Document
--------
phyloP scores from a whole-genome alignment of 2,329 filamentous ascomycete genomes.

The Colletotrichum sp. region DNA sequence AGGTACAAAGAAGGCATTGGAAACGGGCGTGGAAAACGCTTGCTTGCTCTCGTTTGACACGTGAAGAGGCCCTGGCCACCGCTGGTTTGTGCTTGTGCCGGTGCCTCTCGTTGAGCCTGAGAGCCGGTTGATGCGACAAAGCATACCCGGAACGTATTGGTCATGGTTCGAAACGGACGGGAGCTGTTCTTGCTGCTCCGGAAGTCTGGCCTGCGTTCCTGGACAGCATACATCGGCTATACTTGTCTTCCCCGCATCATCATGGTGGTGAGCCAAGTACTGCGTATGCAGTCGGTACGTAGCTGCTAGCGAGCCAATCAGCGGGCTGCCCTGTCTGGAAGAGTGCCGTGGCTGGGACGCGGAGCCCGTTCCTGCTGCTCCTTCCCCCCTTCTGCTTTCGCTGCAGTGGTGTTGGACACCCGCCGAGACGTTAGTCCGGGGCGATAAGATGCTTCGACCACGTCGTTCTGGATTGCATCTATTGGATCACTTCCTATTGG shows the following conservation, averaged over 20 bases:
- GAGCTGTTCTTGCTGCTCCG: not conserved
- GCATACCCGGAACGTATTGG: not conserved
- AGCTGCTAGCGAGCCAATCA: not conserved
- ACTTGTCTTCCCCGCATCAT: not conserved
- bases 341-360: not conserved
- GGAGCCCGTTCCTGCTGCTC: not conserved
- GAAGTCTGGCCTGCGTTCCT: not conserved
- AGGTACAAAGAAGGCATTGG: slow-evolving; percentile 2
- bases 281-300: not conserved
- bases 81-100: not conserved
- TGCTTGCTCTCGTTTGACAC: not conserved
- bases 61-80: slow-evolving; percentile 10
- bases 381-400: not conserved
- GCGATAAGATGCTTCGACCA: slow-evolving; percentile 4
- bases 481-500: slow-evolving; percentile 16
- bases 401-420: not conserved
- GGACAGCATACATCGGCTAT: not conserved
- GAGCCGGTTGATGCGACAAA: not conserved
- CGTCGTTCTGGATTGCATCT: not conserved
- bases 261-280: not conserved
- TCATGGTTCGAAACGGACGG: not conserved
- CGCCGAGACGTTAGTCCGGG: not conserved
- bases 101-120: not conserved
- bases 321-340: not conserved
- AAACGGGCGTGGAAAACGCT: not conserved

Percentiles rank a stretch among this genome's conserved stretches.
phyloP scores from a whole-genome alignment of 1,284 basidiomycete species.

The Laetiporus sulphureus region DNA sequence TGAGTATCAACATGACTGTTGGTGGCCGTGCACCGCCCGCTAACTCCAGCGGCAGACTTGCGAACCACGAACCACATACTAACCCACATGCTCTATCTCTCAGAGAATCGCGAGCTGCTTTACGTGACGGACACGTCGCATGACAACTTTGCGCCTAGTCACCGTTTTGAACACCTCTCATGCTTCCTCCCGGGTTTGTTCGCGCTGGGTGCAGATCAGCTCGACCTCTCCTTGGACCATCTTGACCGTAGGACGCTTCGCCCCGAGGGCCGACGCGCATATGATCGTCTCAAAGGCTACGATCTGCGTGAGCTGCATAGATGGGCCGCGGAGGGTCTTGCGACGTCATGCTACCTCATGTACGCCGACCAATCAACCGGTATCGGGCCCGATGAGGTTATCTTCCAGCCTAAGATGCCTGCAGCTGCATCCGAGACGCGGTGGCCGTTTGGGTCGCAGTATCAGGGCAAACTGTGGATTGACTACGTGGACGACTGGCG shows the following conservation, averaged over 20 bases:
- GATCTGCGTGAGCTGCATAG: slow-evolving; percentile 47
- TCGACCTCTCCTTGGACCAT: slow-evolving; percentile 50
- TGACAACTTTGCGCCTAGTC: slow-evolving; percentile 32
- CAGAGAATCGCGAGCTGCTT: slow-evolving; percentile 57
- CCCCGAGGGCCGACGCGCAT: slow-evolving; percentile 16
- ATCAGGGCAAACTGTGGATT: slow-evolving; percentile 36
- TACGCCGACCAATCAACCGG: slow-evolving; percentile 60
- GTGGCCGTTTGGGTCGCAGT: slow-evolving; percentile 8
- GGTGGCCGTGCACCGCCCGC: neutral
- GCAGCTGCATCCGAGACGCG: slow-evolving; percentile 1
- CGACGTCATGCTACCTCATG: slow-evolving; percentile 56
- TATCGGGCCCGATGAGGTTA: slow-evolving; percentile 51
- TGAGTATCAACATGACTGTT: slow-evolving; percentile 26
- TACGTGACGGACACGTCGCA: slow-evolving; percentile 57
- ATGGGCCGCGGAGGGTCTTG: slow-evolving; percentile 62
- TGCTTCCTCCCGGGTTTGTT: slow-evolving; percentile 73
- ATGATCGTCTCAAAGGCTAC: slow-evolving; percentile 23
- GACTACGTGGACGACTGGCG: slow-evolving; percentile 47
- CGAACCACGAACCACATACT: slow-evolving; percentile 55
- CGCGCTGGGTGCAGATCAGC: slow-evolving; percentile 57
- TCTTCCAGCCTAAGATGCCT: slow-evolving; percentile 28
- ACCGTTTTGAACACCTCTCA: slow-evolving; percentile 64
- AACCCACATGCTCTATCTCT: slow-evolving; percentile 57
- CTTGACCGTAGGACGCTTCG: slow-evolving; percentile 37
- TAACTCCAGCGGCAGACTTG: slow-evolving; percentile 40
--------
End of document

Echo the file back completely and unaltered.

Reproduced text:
phyloP scores from a whole-genome alignment of 2,329 filamentous ascomycete genomes.

The Colletotrichum sp. region DNA sequence AGGTACAAAGAAGGCATTGGAAACGGGCGTGGAAAACGCTTGCTTGCTCTCGTTTGACACGTGAAGAGGCCCTGGCCACCGCTGGTTTGTGCTTGTGCCGGTGCCTCTCGTTGAGCCTGAGAGCCGGTTGATGCGACAAAGCATACCCGGAACGTATTGGTCATGGTTCGAAACGGACGGGAGCTGTTCTTGCTGCTCCGGAAGTCTGGCCTGCGTTCCTGGACAGCATACATCGGCTATACTTGTCTTCCCCGCATCATCATGGTGGTGAGCCAAGTACTGCGTATGCAGTCGGTACGTAGCTGCTAGCGAGCCAATCAGCGGGCTGCCCTGTCTGGAAGAGTGCCGTGGCTGGGACGCGGAGCCCGTTCCTGCTGCTCCTTCCCCCCTTCTGCTTTCGCTGCAGTGGTGTTGGACACCCGCCGAGACGTTAGTCCGGGGCGATAAGATGCTTCGACCACGTCGTTCTGGATTGCATCTATTGGATCACTTCCTATTGG shows the following conservation, averaged over 20 bases:
- GAGCTGTTCTTGCTGCTCCG: not conserved
- GCATACCCGGAACGTATTGG: not conserved
- AGCTGCTAGCGAGCCAATCA: not conserved
- ACTTGTCTTCCCCGCATCAT: not conserved
- bases 341-360: not conserved
- GGAGCCCGTTCCTGCTGCTC: not conserved
- GAAGTCTGGCCTGCGTTCCT: not conserved
- AGGTACAAAGAAGGCATTGG: slow-evolving; percentile 2
- bases 281-300: not conserved
- bases 81-100: not conserved
- TGCTTGCTCTCGTTTGACAC: not conserved
- bases 61-80: slow-evolving; percentile 10
- bases 381-400: not conserved
- GCGATAAGATGCTTCGACCA: slow-evolving; percentile 4
- bases 481-500: slow-evolving; percentile 16
- bases 401-420: not conserved
- GGACAGCATACATCGGCTAT: not conserved
- GAGCCGGTTGATGCGACAAA: not conserved
- CGTCGTTCTGGATTGCATCT: not conserved
- bases 261-280: not conserved
- TCATGGTTCGAAACGGACGG: not conserved
- CGCCGAGACGTTAGTCCGGG: not conserved
- bases 101-120: not conserved
- bases 321-340: not conserved
- AAACGGGCGTGGAAAACGCT: not conserved

Percentiles rank a stretch among this genome's conserved stretches.
phyloP scores from a whole-genome alignment of 1,284 basidiomycete species.

The Laetiporus sulphureus region DNA sequence TGAGTATCAACATGACTGTTGGTGGCCGTGCACCGCCCGCTAACTCCAGCGGCAGACTTGCGAACCACGAACCACATACTAACCCACATGCTCTATCTCTCAGAGAATCGCGAGCTGCTTTACGTGACGGACACGTCGCATGACAACTTTGCGCCTAGTCACCGTTTTGAACACCTCTCATGCTTCCTCCCGGGTTTGTTCGCGCTGGGTGCAGATCAGCTCGACCTCTCCTTGGACCATCTTGACCGTAGGACGCTTCGCCCCGAGGGCCGACGCGCATATGATCGTCTCAAAGGCTACGATCTGCGTGAGCTGCATAGATGGGCCGCGGAGGGTCTTGCGACGTCATGCTACCTCATGTACGCCGACCAATCAACCGGTATCGGGCCCGATGAGGTTATCTTCCAGCCTAAGATGCCTGCAGCTGCATCCGAGACGCGGTGGCCGTTTGGGTCGCAGTATCAGGGCAAACTGTGGATTGACTACGTGGACGACTGGCG shows the following conservation, averaged over 20 bases:
- GATCTGCGTGAGCTGCATAG: slow-evolving; percentile 47
- TCGACCTCTCCTTGGACCAT: slow-evolving; percentile 50
- TGACAACTTTGCGCCTAGTC: slow-evolving; percentile 32
- CAGAGAATCGCGAGCTGCTT: slow-evolving; percentile 57
- CCCCGAGGGCCGACGCGCAT: slow-evolving; percentile 16
- ATCAGGGCAAACTGTGGATT: slow-evolving; percentile 36
- TACGCCGACCAATCAACCGG: slow-evolving; percentile 60
- GTGGCCGTTTGGGTCGCAGT: slow-evolving; percentile 8
- GGTGGCCGTGCACCGCCCGC: neutral
- GCAGCTGCATCCGAGACGCG: slow-evolving; percentile 1
- CGACGTCATGCTACCTCATG: slow-evolving; percentile 56
- TATCGGGCCCGATGAGGTTA: slow-evolving; percentile 51
- TGAGTATCAACATGACTGTT: slow-evolving; percentile 26
- TACGTGACGGACACGTCGCA: slow-evolving; percentile 57
- ATGGGCCGCGGAGGGTCTTG: slow-evolving; percentile 62
- TGCTTCCTCCCGGGTTTGTT: slow-evolving; percentile 73
- ATGATCGTCTCAAAGGCTAC: slow-evolving; percentile 23
- GACTACGTGGACGACTGGCG: slow-evolving; percentile 47
- CGAACCACGAACCACATACT: slow-evolving; percentile 55
- CGCGCTGGGTGCAGATCAGC: slow-evolving; percentile 57
- TCTTCCAGCCTAAGATGCCT: slow-evolving; percentile 28
- ACCGTTTTGAACACCTCTCA: slow-evolving; percentile 64
- AACCCACATGCTCTATCTCT: slow-evolving; percentile 57
- CTTGACCGTAGGACGCTTCG: slow-evolving; percentile 37
- TAACTCCAGCGGCAGACTTG: slow-evolving; percentile 40